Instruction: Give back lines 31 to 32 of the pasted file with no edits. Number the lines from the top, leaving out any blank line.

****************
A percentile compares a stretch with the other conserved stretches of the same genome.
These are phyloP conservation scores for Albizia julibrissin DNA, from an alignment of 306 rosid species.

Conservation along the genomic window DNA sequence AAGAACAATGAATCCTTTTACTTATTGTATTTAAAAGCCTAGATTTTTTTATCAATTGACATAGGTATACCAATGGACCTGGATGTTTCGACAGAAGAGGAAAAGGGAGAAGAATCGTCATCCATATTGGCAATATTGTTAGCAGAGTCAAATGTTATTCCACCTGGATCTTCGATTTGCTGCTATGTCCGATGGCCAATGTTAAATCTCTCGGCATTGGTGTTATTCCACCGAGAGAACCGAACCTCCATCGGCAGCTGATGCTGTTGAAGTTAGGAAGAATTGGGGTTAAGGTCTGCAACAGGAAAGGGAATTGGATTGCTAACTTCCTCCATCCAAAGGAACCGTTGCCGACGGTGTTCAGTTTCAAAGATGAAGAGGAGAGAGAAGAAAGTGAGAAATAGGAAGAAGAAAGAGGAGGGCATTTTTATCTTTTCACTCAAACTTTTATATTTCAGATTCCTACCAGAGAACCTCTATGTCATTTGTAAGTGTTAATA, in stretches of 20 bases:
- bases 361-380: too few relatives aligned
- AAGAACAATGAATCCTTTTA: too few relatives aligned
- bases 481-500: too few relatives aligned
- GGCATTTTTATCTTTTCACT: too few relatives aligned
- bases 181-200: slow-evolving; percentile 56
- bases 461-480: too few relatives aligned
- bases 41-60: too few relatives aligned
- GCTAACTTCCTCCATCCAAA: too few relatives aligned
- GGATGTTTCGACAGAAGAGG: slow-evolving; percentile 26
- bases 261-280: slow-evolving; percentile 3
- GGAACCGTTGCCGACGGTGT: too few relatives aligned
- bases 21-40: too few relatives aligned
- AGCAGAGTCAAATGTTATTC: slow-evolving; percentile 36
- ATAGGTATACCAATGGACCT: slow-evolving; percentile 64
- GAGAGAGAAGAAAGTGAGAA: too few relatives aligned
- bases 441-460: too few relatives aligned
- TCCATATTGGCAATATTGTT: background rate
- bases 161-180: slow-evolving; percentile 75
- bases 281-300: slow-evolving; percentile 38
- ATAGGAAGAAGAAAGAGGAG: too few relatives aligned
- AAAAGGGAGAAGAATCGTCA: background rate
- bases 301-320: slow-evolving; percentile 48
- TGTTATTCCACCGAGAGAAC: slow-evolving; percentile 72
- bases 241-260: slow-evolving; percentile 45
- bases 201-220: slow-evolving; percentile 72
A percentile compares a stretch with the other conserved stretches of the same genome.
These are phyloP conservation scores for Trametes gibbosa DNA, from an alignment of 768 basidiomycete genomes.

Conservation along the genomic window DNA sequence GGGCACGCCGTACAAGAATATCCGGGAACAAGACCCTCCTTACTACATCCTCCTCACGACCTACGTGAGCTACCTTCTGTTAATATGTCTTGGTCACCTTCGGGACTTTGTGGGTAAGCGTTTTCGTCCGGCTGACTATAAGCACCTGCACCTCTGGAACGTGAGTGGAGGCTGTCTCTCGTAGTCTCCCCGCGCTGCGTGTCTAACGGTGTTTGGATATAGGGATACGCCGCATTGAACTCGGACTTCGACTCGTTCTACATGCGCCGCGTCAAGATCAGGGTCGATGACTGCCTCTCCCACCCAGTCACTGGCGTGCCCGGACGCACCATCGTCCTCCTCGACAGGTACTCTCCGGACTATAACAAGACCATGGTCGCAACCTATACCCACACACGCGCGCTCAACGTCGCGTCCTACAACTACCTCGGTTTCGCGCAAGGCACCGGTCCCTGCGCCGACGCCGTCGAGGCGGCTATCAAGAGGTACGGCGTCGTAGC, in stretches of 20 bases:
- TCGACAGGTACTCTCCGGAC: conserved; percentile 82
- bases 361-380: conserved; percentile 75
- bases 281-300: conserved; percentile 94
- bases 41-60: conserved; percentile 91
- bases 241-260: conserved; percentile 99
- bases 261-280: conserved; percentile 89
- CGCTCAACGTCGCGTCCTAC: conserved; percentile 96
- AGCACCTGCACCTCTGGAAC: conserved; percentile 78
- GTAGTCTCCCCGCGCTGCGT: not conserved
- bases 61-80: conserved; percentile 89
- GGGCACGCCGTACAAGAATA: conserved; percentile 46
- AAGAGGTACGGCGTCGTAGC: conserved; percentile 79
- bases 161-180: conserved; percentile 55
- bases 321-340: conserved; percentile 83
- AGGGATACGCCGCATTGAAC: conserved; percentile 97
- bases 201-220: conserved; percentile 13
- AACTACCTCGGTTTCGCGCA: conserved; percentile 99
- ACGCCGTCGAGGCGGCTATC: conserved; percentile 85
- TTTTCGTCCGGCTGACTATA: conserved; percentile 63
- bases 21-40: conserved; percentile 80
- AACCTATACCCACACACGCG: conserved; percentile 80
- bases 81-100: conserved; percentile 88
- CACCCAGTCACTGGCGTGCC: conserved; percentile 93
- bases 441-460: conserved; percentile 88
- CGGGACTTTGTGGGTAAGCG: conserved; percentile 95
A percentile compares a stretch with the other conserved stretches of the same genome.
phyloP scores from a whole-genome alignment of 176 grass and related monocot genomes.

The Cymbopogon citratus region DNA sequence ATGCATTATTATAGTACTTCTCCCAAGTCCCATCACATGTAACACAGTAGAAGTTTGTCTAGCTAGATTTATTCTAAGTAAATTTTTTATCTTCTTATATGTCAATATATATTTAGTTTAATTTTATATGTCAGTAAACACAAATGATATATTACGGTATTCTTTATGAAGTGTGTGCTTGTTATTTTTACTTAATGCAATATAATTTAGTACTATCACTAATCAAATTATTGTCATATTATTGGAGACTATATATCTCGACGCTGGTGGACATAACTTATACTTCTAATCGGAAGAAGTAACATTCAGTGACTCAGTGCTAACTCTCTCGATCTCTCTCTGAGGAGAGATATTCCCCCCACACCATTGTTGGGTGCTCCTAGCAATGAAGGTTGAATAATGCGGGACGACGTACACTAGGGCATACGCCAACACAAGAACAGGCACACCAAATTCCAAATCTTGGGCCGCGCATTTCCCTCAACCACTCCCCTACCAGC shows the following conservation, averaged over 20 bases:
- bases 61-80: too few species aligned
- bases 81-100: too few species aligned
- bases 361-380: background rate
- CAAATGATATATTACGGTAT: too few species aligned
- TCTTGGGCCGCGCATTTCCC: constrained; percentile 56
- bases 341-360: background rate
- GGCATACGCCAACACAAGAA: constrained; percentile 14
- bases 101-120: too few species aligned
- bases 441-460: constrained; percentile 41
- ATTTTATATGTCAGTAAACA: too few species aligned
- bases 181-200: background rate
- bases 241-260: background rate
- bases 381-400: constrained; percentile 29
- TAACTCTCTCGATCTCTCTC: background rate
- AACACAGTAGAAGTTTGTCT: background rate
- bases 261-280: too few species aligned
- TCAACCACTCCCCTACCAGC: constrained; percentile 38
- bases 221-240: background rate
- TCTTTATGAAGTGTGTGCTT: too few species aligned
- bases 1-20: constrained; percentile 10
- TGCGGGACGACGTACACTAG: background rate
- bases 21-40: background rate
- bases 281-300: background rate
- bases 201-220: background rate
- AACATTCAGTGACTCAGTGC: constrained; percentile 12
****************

Conservation along the genomic window DNA sequence GGGCACGCCGTACAAGAATATCCGGGAACAAGACCCTCCTTACTACATCCTCCTCACGACCTACGTGAGCTACCTTCTGTTAATATGTCTTGGTCACCTTCGGGACTTTGTGGGTAAGCGTTTTCGTCCGGCTGACTATAAGCACCTGCACCTCTGGAACGTGAGTGGAGGCTGTCTCTCGTAGTCTCCCCGCGCTGCGTGTCTAACGGTGTTTGGATATAGGGATACGCCGCATTGAACTCGGACTTCGACTCGTTCTACATGCGCCGCGTCAAGATCAGGGTCGATGACTGCCTCTCCCACCCAGTCACTGGCGTGCCCGGACGCACCATCGTCCTCCTCGACAGGTACTCTCCGGACTATAACAAGACCATGGTCGCAACCTATACCCACACACGCGCGCTCAACGTCGCGTCCTACAACTACCTCGGTTTCGCGCAAGGCACCGGTCCCTGCGCCGACGCCGTCGAGGCGGCTATCAAGAGGTACGGCGTCGTAGC, in stretches of 20 bases:
- TCGACAGGTACTCTCCGGAC: conserved; percentile 82